Relative Bradycardia in Patients With Septic Shock Requiring Vasopressor Therapy. (Betters)

Beesley SJ, Wilson EL, Lanspa MJ, et al. Relative Bradycardia in Patients With Septic Shock Requiring Vasopressor Therapy. Crit Care Med. 2017 Feb; 45(2) :225-233.

OBJECTIVES: Tachycardia is common in septic shock, but many patients with septic shock are relatively bradycardic. The prevalence, determinants, and implications of relative bradycardia (heart rate, < 80 beats/min) in septic shock are unknown. To determine mortality associated with patients who are relatively bradycardic while in septic shock.

DESIGN: Retrospective study of patients admitted for septic shock to study ICUs during 2005-2013.

SETTING: One large academic referral hospital and two community hospitals.

PATIENTS: Adult patients with septic shock requiring vasopressors.

INTERVENTION: None.

MEASUREMENTS: Primary outcome was 28-day mortality. We used multivariate logistic regression to evaluate the association between relative bradycardia and mortality, controlling for confounding with inverse probability treatment weighting using a propensity score.

RESULTS: We identified 1,554 patients with septic shock, of whom 686 (44%) met criteria for relative bradycardia at some time. Twenty-eight-day mortality in this group was 21% compared to 34% in the never-bradycardic group (p < 0.001). Relatively bradycardic patients were older (65 vs 60 yr; p < 0.001) and had slightly lower illness severity (Sequential Organ Failure Assessment, 10 vs 11; p = 0.004; and Acute Physiology and Chronic Health Evaluation II, 27 vs 28; p = 0.008). After inverse probability treatment weighting, covariates were balanced, and the association between relative bradycardia and survival persisted (p < 0.001).

CONCLUSIONS: Relative bradycardia in patients with septic shock is associated with lower mortality, even after adjustment for confounding. Our data support expanded investigation into whether inducing relative bradycardia will benefit patients with septic shock.

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The effect of atropine on rhythm and conduction disturbances during 322 critical care intubations. (Krohn)

Pediatr Crit Care Med. 2013 Jul;14(6):e289-e297.  PMID: 23689705 

OBJECTIVES: Our objectives were to describe the prevalence of arrhythmia and conduction abnormalities before critical care intubation and to test the hypothesis that atropine had no effect on their prevalence during intubation. DESIGN:: Prospective, observational study.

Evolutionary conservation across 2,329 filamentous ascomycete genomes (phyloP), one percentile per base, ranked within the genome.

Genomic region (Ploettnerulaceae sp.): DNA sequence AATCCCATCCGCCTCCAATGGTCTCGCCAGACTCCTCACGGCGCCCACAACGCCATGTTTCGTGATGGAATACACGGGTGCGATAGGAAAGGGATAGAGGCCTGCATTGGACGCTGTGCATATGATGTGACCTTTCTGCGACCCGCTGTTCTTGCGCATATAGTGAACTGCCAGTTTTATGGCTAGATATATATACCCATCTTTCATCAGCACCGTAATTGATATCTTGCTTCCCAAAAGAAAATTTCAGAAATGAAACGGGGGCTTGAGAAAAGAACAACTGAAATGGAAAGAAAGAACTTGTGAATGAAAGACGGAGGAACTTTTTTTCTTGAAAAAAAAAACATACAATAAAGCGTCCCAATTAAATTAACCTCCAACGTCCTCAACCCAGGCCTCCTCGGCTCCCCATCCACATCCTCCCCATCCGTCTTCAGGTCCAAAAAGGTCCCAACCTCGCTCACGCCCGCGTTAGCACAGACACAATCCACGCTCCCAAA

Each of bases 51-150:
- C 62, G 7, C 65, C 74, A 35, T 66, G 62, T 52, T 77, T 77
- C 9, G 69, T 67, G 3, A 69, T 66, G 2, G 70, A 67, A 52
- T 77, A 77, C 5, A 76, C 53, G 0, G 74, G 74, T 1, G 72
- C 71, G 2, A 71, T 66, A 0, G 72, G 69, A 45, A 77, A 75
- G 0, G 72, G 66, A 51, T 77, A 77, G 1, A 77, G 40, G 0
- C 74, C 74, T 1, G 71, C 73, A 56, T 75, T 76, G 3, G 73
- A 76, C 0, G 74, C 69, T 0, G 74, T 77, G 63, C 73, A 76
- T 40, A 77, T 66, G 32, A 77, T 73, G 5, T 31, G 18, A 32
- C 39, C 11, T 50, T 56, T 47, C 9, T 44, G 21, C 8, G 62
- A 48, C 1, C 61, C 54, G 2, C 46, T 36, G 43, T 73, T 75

SETTING: PICU and pediatric/neonatal intensive care transport.

SUBJECTS: All children of age less than 8 years intubated September 2007-2009. Subgroups of intubations with and without atropine were analyzed.

INTERVENTION: None.

MEASUREMENT AND MAIN RESULTS: A total of 414 intubations were performed in the study period of which 327 were available for analysis (79%). Five children (1.5%) had arrhythmias prior to intubation and were excluded from the atropine analysis. Atropine was used in 47% (152/322) of intubations and resulted in significant acceleration of heart rate without provoking ventricular arrhythmias. New arrhythmias during intubation were related to bradycardia and were less common with atropine use (odds ratio, 0.14 [95% CI, 0.06-0.35], p < 0.001). The most common new arrhythmia was junctional rhythm. Acute bundle branch block was observed during three intubations; one Mobitz type 2 rhythm and five ventricular escape rhythms occurred in the no-atropine group (n = 170). Only one ventricular escape rhythm occurred in the atropine group (n = 152) in a child with an abnormal heart. One child died during intubation who had not received atropine.

CONCLUSIONS: Atropine significantly reduced the prevalence of new arrhythmias during intubation particularly for children over 1 month of age, did not convert sinus tachycardia to ventricular tachycardia or fibrillation, and may contribute to the safety of intubation.

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